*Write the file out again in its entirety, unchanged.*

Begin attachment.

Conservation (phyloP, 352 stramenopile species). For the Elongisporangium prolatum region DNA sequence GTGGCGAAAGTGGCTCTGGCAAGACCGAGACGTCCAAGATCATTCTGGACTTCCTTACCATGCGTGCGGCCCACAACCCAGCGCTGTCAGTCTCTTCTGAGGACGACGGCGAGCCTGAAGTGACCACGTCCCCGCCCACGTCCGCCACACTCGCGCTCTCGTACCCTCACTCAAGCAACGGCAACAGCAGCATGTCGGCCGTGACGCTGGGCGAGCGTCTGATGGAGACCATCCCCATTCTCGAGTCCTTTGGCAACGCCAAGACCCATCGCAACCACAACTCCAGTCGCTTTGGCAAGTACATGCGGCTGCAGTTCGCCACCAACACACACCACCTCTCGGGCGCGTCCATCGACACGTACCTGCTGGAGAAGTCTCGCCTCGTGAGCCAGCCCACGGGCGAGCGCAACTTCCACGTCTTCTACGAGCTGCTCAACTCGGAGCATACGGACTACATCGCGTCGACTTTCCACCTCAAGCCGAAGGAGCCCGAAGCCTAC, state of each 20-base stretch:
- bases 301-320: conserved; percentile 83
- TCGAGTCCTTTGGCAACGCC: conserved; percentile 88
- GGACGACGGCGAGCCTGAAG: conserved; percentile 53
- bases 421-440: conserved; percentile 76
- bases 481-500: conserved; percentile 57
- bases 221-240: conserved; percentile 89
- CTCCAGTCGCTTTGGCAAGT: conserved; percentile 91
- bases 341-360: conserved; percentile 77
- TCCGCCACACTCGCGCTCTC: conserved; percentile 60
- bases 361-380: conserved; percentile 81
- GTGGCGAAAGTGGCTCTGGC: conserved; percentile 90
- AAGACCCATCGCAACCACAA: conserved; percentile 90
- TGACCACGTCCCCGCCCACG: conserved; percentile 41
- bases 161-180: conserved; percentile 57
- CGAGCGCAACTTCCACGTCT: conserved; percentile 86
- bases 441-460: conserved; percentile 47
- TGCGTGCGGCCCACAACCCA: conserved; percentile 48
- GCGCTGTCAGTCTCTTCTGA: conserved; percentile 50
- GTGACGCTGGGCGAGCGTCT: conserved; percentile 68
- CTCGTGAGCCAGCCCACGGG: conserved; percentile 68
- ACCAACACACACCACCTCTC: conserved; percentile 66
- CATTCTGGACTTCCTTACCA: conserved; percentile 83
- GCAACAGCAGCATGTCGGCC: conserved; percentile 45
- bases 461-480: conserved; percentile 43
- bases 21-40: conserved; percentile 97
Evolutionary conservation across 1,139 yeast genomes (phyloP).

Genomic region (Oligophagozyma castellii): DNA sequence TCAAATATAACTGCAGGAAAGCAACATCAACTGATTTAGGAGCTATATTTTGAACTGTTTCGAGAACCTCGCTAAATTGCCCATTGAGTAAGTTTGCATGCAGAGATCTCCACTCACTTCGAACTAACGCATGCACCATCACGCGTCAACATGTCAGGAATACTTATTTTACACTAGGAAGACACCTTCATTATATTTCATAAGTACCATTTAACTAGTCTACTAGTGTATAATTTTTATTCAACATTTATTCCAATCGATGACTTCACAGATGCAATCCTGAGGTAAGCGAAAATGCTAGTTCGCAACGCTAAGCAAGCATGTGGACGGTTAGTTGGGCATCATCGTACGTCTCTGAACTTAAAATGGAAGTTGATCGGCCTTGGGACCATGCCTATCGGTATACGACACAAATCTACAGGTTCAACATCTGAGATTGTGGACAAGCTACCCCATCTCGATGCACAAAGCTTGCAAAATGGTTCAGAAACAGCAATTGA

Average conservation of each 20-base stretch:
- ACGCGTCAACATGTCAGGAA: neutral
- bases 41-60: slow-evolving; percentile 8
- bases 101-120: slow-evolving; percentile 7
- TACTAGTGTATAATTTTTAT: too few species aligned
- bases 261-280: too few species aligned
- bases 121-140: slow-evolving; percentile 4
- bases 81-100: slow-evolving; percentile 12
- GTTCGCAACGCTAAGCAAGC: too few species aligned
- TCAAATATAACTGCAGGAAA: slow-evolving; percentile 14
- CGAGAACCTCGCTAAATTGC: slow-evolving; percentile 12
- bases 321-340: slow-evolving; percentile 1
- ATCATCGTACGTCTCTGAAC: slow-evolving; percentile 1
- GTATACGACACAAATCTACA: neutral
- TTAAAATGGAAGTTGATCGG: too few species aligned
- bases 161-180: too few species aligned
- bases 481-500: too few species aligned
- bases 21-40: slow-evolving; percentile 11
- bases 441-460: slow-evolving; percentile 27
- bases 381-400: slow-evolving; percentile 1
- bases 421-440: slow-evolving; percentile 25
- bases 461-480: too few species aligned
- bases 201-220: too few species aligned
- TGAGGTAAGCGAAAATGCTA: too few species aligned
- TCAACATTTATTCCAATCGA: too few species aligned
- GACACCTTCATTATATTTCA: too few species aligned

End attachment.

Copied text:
Conservation (phyloP, 352 stramenopile species). For the Elongisporangium prolatum region DNA sequence GTGGCGAAAGTGGCTCTGGCAAGACCGAGACGTCCAAGATCATTCTGGACTTCCTTACCATGCGTGCGGCCCACAACCCAGCGCTGTCAGTCTCTTCTGAGGACGACGGCGAGCCTGAAGTGACCACGTCCCCGCCCACGTCCGCCACACTCGCGCTCTCGTACCCTCACTCAAGCAACGGCAACAGCAGCATGTCGGCCGTGACGCTGGGCGAGCGTCTGATGGAGACCATCCCCATTCTCGAGTCCTTTGGCAACGCCAAGACCCATCGCAACCACAACTCCAGTCGCTTTGGCAAGTACATGCGGCTGCAGTTCGCCACCAACACACACCACCTCTCGGGCGCGTCCATCGACACGTACCTGCTGGAGAAGTCTCGCCTCGTGAGCCAGCCCACGGGCGAGCGCAACTTCCACGTCTTCTACGAGCTGCTCAACTCGGAGCATACGGACTACATCGCGTCGACTTTCCACCTCAAGCCGAAGGAGCCCGAAGCCTAC, state of each 20-base stretch:
- bases 301-320: conserved; percentile 83
- TCGAGTCCTTTGGCAACGCC: conserved; percentile 88
- GGACGACGGCGAGCCTGAAG: conserved; percentile 53
- bases 421-440: conserved; percentile 76
- bases 481-500: conserved; percentile 57
- bases 221-240: conserved; percentile 89
- CTCCAGTCGCTTTGGCAAGT: conserved; percentile 91
- bases 341-360: conserved; percentile 77
- TCCGCCACACTCGCGCTCTC: conserved; percentile 60
- bases 361-380: conserved; percentile 81
- GTGGCGAAAGTGGCTCTGGC: conserved; percentile 90
- AAGACCCATCGCAACCACAA: conserved; percentile 90
- TGACCACGTCCCCGCCCACG: conserved; percentile 41
- bases 161-180: conserved; percentile 57
- CGAGCGCAACTTCCACGTCT: conserved; percentile 86
- bases 441-460: conserved; percentile 47
- TGCGTGCGGCCCACAACCCA: conserved; percentile 48
- GCGCTGTCAGTCTCTTCTGA: conserved; percentile 50
- GTGACGCTGGGCGAGCGTCT: conserved; percentile 68
- CTCGTGAGCCAGCCCACGGG: conserved; percentile 68
- ACCAACACACACCACCTCTC: conserved; percentile 66
- CATTCTGGACTTCCTTACCA: conserved; percentile 83
- GCAACAGCAGCATGTCGGCC: conserved; percentile 45
- bases 461-480: conserved; percentile 43
- bases 21-40: conserved; percentile 97
Evolutionary conservation across 1,139 yeast genomes (phyloP).

Genomic region (Oligophagozyma castellii): DNA sequence TCAAATATAACTGCAGGAAAGCAACATCAACTGATTTAGGAGCTATATTTTGAACTGTTTCGAGAACCTCGCTAAATTGCCCATTGAGTAAGTTTGCATGCAGAGATCTCCACTCACTTCGAACTAACGCATGCACCATCACGCGTCAACATGTCAGGAATACTTATTTTACACTAGGAAGACACCTTCATTATATTTCATAAGTACCATTTAACTAGTCTACTAGTGTATAATTTTTATTCAACATTTATTCCAATCGATGACTTCACAGATGCAATCCTGAGGTAAGCGAAAATGCTAGTTCGCAACGCTAAGCAAGCATGTGGACGGTTAGTTGGGCATCATCGTACGTCTCTGAACTTAAAATGGAAGTTGATCGGCCTTGGGACCATGCCTATCGGTATACGACACAAATCTACAGGTTCAACATCTGAGATTGTGGACAAGCTACCCCATCTCGATGCACAAAGCTTGCAAAATGGTTCAGAAACAGCAATTGA

Average conservation of each 20-base stretch:
- ACGCGTCAACATGTCAGGAA: neutral
- bases 41-60: slow-evolving; percentile 8
- bases 101-120: slow-evolving; percentile 7
- TACTAGTGTATAATTTTTAT: too few species aligned
- bases 261-280: too few species aligned
- bases 121-140: slow-evolving; percentile 4
- bases 81-100: slow-evolving; percentile 12
- GTTCGCAACGCTAAGCAAGC: too few species aligned
- TCAAATATAACTGCAGGAAA: slow-evolving; percentile 14
- CGAGAACCTCGCTAAATTGC: slow-evolving; percentile 12
- bases 321-340: slow-evolving; percentile 1
- ATCATCGTACGTCTCTGAAC: slow-evolving; percentile 1
- GTATACGACACAAATCTACA: neutral
- TTAAAATGGAAGTTGATCGG: too few species aligned
- bases 161-180: too few species aligned
- bases 481-500: too few species aligned
- bases 21-40: slow-evolving; percentile 11
- bases 441-460: slow-evolving; percentile 27
- bases 381-400: slow-evolving; percentile 1
- bases 421-440: slow-evolving; percentile 25
- bases 461-480: too few species aligned
- bases 201-220: too few species aligned
- TGAGGTAAGCGAAAATGCTA: too few species aligned
- TCAACATTTATTCCAATCGA: too few species aligned
- GACACCTTCATTATATTTCA: too few species aligned